Infection occurs by aerosols, a mist of very small water droplets. Think of a shower, hot tub, steam bath or a fountain. Through inhaled contaminated aerosols legionella enters the respiratory tract. Then it can cause an infection. People do not get sick from drinking contaminated water. Legionella is not transferable from person to person.
Who are at most risk of getting sick?
The majority of people who get infected with legionella do not develop Legionnaires’ disease. Groups at increased risk of getting the disease are people from middle age, smokers, heavy drinkers and people with low resistance due to illness or old age.
What is the course of the disease?
The time between infection and becoming ill is between 2 and 18 days. Symptoms include headache, muscle pain, fatigue, high fever, coughing and shortness of breath. The Legionnaires’ disease should be treated with antibiotics as soon as possible. The milder form, the legionella flu, usually passes on its own.
What should I do to prevent legionella contamination?
There is no vaccination against Legionnaires’ disease. Note the following to reduce the risk of legionella:
- Most important is that water in pipes and drains in buildings and gardens does not stagnate too long. Rule of thumb: no longer than 7 days.
- Make sure all taps, showers, toilets and any sprinkler systems are regularly used.
Flush pipes and drains well if they have not been used longer than 7 days. Let garden hoses drain well after use.
- Clean hot tub, jacuzzi or humidifiers well according to the instructions. Decalcify showers regularly.
- Set water heaters properly: minimum at 60 degrees Celsius (140 degrees Fahrenheit).
- Is there anyone using an apnea device? Note that the water reservoir has to be filled with cooled boiled water. The water needs to be refreshed daily. The mask should be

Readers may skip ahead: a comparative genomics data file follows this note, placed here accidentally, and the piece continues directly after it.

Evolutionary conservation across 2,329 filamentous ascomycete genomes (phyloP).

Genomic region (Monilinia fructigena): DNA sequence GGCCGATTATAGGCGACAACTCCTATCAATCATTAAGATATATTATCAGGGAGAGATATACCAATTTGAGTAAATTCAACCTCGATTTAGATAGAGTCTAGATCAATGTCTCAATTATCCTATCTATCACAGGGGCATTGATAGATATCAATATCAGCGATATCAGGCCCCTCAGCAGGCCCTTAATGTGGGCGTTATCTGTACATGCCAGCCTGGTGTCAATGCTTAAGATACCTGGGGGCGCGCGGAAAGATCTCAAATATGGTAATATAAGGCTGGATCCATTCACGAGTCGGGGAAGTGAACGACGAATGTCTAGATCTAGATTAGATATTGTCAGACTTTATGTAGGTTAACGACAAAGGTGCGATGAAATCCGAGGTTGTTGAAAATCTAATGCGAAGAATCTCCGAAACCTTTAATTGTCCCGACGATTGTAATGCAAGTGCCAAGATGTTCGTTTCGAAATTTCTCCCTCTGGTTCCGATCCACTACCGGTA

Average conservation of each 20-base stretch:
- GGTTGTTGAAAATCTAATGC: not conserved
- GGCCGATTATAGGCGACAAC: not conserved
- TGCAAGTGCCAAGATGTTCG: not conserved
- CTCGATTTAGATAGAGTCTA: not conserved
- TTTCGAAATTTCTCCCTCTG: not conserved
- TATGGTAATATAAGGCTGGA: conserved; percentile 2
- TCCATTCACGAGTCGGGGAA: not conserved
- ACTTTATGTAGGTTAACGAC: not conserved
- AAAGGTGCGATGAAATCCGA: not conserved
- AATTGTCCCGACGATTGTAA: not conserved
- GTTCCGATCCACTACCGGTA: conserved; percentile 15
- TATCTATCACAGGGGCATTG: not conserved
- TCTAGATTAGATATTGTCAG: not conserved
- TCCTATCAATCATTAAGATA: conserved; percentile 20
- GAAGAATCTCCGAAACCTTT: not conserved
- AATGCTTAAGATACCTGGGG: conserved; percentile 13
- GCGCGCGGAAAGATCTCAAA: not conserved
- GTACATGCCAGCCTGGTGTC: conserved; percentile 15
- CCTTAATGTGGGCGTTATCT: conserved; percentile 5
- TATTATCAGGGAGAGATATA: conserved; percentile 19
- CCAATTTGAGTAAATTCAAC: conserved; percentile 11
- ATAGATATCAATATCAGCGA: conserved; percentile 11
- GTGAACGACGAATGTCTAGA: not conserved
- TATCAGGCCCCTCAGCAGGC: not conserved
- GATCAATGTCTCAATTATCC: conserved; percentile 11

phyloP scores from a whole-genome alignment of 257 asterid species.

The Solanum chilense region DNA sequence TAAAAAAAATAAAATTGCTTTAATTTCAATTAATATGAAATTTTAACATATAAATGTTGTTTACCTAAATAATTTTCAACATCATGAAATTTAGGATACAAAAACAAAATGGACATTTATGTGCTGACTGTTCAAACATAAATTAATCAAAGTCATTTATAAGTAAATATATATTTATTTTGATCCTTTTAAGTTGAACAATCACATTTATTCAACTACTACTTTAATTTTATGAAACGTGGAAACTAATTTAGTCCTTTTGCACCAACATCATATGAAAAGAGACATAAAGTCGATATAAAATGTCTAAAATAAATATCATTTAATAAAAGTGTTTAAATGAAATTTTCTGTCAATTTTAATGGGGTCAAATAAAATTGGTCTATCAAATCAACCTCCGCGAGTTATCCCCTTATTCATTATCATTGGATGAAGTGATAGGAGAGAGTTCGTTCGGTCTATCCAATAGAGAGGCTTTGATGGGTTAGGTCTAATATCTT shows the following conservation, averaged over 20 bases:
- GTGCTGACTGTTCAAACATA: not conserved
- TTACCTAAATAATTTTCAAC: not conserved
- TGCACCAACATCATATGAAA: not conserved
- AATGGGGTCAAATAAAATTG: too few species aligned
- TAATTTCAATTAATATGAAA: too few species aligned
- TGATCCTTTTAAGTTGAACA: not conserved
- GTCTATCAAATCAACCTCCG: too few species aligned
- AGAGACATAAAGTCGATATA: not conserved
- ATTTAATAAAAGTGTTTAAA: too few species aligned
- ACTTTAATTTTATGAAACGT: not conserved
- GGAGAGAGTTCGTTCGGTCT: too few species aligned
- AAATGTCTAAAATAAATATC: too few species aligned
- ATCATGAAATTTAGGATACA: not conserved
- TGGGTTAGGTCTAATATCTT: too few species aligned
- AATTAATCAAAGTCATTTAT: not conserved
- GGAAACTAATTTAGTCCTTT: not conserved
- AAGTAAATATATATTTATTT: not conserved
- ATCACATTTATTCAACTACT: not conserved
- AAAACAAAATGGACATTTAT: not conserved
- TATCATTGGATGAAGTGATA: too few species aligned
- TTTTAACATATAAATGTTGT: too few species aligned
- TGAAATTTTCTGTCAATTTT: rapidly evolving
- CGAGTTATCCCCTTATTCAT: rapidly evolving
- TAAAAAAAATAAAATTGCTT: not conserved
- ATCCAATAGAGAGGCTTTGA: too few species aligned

cleaned daily. The tank must be cleaned and disinfected weekly.
Be alert!: Does the water have a strange smell, an aberrant color or is cloudy? Then something could be wrong.
Do you suspect contamination?
Call the emergency service number of WEB:
telephone 9215, 24 hours a day, 7 days a week available.
What does WEB do?
WEB is legally obliged to inspect the drinking water every six months on legionella. We take samples of the entire production and distribution network, including the reservoirs. The water samples are subjected to bacteriological and chemical analyses. If we detect legionella above the standard of 100 colony-forming units per liter (100 cfu/l), WEB takes action. The pipe will be flushed and, if necessary, disinfected. If there is an intermediate suspicion of contamination, the water is promptly investigated.
Notification and information obligation
WEB is legally obliged to report a legionella contamination to the Human Environment and Transport Inspectorate (ILT), and to the people who might be affected. WEB must also make society aware of the dangers of legionella and give information how to reduce the risk of contamination.
WEB takes prevention seriously. Information about legionella – and above all: the prevention of legionella contamination – we also distribute via a brochure, our Facebook page and radio and television spots. Prevention also is a matter that concerns us all!
Do not drip with the septic tank